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Enlightening Others About Sickle Cell

What Is Sickle Cell Disease?

Sickle cell disease is an inherited blood disorder that is characterized by the production of abnormal hemoglobin, which is a protein in red blood cells that carries oxygen to the tissues.

Normal hemoglobin cells are smooth and round in shape. They are flexible and able to move within the blood vessels easily. Red blood cells with sickle hemoglobin are stiff, sticky, and take on a crescent shape under certain conditions. When this happens, they do not pass through blood vessels easily which can block the normal blood flow. As a result, the red cells can break apart (hemolysis). This blockage can cause the following symptoms:

  • Acute Chest Syndrome
  • Anemia
  • Infection
  • Pain
  • Stroke
  • Other Complications

One in every 500 African Americans is born with some form of sickle cell disease. Sickle cell disease typically affects people of African or Caribbean descent. However, it may also be found in people from the Middle East, India, Latin America, or the Mediterranean.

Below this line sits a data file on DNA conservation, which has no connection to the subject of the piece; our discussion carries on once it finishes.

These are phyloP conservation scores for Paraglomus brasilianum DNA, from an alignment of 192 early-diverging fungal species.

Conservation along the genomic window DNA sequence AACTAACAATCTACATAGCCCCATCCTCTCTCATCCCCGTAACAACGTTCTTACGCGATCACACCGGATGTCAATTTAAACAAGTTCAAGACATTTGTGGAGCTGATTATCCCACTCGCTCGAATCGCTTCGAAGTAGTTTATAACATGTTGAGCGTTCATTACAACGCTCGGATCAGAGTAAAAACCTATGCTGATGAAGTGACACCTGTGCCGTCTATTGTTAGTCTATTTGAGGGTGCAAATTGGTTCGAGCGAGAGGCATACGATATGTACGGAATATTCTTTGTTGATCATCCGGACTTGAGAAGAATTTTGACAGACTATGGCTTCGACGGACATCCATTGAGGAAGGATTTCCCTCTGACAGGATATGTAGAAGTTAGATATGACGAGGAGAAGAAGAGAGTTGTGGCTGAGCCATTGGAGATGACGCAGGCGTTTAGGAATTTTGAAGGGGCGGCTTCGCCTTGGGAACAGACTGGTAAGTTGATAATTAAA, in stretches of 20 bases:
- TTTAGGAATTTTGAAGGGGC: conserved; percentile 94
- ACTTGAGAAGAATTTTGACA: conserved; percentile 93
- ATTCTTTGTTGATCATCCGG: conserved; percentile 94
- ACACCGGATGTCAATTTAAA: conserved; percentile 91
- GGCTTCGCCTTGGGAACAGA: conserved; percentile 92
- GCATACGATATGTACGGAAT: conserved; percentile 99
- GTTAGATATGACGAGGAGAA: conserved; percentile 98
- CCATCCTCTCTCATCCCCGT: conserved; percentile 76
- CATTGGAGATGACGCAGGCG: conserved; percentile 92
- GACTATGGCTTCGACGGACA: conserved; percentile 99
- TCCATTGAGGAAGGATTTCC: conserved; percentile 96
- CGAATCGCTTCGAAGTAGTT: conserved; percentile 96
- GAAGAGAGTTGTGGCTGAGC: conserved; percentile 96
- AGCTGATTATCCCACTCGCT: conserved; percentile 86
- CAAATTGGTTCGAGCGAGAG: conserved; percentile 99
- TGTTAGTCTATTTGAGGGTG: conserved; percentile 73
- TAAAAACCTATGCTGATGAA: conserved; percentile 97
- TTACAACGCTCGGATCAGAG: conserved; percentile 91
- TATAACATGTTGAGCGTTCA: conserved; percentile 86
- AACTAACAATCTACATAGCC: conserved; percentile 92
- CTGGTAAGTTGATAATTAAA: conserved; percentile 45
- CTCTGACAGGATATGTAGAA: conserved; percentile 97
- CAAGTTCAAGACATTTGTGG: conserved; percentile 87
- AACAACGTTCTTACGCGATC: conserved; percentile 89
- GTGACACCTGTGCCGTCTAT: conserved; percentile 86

Sickle Cell Types

There are different types of sickle cell disease. The most common are:

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  • Sickle cell anemia (hemoglobin SS): This is the most common form. It often manifests with anemia and the most severe complications.
  • Hemoglobin S-Beta thalassemia: This type means the child has inherited both the sickle cell and thalassemia gene. Although similar to hemoglobin SS, it is less severe and has a smaller degree of complications.
  • Sickle cell-hemoglobin C disease (hemoglobin SC): This results in a milder degree of anemia and complications.
  • Sickle cell trait (hemoglobin AS): This indicates that the person has normal adult hemoglobin in addition to sickle hemoglobin. One in twelve African Americans has this trait. No significant complications are associated with this form, but offspring may be born with a kind of sickle cell disease depending on the parent's diagnosis.  Under extreme conditions, some with Sickle Cell Trait may experience signs or symptoms similar to those who have Sickle Cell.  Genetic counseling is recommended.

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